Jews, Greeks and Romans

There are to sides to every story but the survival of sources from antiquity means we do not always see both. Tim Whitmarsh calls for a more nuanced view of Jews in the Greco-Roman world.

Destruction of the Temple of Jerusalem, Francesco Hayez, oil on canvas, 1867In a 1981 History Today article, Jenny Morris speaks of ‘the nexus of conflict, incomprehension and intolerance which characterises Greco-Roman relations with the Jews’. There were, of course, tensions and misunderstandings between all different ethnic groups throughout antiquity, but to present this antipathy as structural is misleading. 

Two events cast long shadows over our sources: each the prompt for violent, polarising rhetoric, which, while certainly historically influential, can be misleading if taken as the norm for antiquity as a whole.

 The first is the revolt of 167-160 BC, when Judah Maccabee led an uprising against the Seleucid Greek rulers of Judaea, painted in Jewish memory as a virtuous struggle against persecuting overlords. In the first four biblical books of Maccabees, the Seleucids emerge as brutal monsters who torture Jews for fun and ban them from carrying out their ancestral practices in the Temple. As John Ma has recently shown, however, the reality was probably more complex: the Seleucids withdrew Jewish control of the Temple and then restored it after a deputation of loyalist Jews interceded. If this reconstruction is right, it points to a much more complex picture of Greco-Jewish relations than the colourful propaganda found in Maccabean literature.

The Roman sack of Jerusalem in AD 70 had an even more profound effect on relationships between Jews and others. The fledgling Flavian dynasty, in the aftermath of the disastrous ‘year of the four emperors’ (AD 69), needed a big victory over an intimidating foreign foe. A Jewish rebellion beginning in 66, unfortunately, fulfilled this need; Jerusalem was torched and the population massacred. Romans then began describing Jews in monstrously exaggerated language. Anti-Jewish sentiment had a profound effect on the emerging Christian movement, which increasingly sought to differentiate itself from Judaism. 

It would, however, be bad methodology to see the sack of Jerusalem and subsequent anti-Jewish rhetoric as the fulfillment of a long-term design, as if relationships between Greeks, Romans and Jews were inherently hostile and destined for violence from the start. The horrors of 70 were the result of political improvisation, not destiny. There is no denying the existence of tensions and sporadic bouts of violence between communities, or that, long before AD 70, some Greco-Roman writers said insulting things about Jews. But there was no inherent antipathy between civilisations.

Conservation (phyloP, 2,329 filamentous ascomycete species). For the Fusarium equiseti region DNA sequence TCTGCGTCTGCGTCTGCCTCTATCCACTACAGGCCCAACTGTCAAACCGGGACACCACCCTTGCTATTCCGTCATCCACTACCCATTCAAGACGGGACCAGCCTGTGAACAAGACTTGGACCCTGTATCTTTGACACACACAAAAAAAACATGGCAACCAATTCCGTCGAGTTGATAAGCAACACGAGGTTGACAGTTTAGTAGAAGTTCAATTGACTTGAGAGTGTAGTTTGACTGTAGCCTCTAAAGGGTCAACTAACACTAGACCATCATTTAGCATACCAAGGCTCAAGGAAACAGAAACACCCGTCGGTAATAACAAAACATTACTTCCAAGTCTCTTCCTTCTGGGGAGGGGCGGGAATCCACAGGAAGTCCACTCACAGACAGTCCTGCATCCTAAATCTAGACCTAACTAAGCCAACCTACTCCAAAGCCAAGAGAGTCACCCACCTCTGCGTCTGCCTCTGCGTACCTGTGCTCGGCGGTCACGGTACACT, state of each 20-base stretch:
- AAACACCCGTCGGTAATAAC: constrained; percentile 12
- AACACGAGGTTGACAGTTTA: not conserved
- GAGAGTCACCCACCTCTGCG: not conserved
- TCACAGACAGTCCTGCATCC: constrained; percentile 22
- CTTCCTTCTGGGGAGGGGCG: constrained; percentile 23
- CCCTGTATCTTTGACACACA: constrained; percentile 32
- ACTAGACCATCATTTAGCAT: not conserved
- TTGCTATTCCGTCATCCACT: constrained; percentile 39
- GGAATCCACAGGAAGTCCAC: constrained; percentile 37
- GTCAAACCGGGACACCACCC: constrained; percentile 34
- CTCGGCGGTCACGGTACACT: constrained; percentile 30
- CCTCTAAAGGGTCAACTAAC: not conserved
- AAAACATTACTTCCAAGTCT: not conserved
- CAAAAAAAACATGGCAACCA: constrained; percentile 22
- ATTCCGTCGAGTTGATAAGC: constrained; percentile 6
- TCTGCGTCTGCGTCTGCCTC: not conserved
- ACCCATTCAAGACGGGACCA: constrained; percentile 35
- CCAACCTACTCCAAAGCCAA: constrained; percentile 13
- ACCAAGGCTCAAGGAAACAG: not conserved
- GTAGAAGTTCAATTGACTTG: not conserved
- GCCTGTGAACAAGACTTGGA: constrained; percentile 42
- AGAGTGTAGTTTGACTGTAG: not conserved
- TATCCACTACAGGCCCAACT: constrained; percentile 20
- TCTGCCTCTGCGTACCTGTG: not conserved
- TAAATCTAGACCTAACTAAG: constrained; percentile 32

It should be pointed out, indeed, that we know about Greek antisemitic literature in the late first century AD almost entirely because of Against Apion, by Josephus, defending the Jews against the slew of antisemitism that followed the Jewish War. What we do not have is any systematic, representative selection of Greco-Roman views about Jews to counter this. One such text was Alexander Polyhistor’s now-lost On the Jews, composed in Greek by a captive former citizen of Miletus in the early first century BC. The surviving fragments show no trace of sensationalism and judgmentalism, only an ethnographic curiosity. It also attested to the lively cross-fertilisation between Jewish and Greek culture in the Hellenistic period. It is ultimately thanks to Alexander that we know of (and even have fragments of) Greek epic poems written by Jews on Jewish themes and even a remarkable Greek tragedy composed by one Ezekiel on the theme of the Israelite exodus. 

The classical world was certainly a dangerous place, but we should not forget that normal life involved high levels of civic integration. Before 70, and to some extent even afterwards, Jews flourished in Greco-Roman cities throughout the eastern Mediterranean. 

Why does this matter? Partly for reasons of intellectual integrity, but also because such simplifications can contribute to pernicious modern political narratives. At a time when identities seem to be congealing and polarising around the world, it is important to remember that cultures are not coherent, stable or ‘essential’ entities. Interethnic violence is a moral choice taken by individuals, not the result of historical inevitabilities.

Tim Whitmarsh is author of Battling the Gods: Atheism in the Ancient World (Faber & Faber, 2015).

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